• Gary says:

    cp, you need to thank Bush, these energy tax credits were started by his leadership. Barack only reduced them…

    • hr says:

      Bush was the greatest leader this world has ever known. No one should have ever questioned him, especially during war time.

    • devin says:

      While there were some energy credits that began under the Bush administration (after the Democrats took control of Congress, I think), the specific energy credits discussed here were part of the American Recovery and Reinvestment Act. ARRA was signed into law during Obama’s first month in office. ARRA increased numerous credits that had existed in 2007 (and expired in 2008) from 10% to 30%, and expanded several completely new credits.

      You can credit/blame Bush for a lot of things, but ARRA isn’t one of them.

    • Mary says:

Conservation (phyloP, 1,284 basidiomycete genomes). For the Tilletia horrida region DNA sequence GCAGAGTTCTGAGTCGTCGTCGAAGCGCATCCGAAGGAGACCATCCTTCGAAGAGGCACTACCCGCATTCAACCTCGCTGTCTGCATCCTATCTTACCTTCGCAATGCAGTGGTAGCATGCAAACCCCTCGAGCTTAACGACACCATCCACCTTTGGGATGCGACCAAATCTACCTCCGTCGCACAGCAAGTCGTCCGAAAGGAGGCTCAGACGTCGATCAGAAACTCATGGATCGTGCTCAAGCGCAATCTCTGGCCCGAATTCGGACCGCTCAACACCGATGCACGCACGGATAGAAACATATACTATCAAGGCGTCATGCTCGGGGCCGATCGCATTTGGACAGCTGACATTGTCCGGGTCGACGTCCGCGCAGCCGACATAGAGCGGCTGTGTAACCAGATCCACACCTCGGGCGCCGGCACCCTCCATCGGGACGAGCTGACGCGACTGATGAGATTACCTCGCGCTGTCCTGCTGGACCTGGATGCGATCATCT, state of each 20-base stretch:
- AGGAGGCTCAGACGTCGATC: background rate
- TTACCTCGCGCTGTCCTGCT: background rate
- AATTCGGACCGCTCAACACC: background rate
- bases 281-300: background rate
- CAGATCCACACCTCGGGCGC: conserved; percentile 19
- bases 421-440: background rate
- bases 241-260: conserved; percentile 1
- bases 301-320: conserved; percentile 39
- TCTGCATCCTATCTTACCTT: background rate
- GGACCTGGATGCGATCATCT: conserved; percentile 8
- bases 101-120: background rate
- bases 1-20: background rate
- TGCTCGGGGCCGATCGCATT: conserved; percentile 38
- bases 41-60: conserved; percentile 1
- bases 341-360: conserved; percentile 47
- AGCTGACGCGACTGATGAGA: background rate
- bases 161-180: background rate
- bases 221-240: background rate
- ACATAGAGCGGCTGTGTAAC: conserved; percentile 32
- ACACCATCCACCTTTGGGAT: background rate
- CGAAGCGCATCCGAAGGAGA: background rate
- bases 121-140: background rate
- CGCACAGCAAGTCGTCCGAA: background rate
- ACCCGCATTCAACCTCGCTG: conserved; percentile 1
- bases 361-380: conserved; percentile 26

You are wrong, it is not the President, it is the inept Congress that is responsible for the spending bill….whether you agree with the premise that these breaks would help stimulate the economy or not is a mute point. You can have a Bush, a Obama or a Clinton in power as exec but if Congress is not willing to work together, you will get garbage. You will have the same thing even if Mitt gets in….Congress and their lack of experience in compromise is evident, the leaders are inept on both sides of the party, they are more interested in the party’s well being than the country…just my opinion.

      • autum says:

        So true. The president is just a representative for congress, the controller of laws and finance. I’m no expert or a college graduate and even I can tell.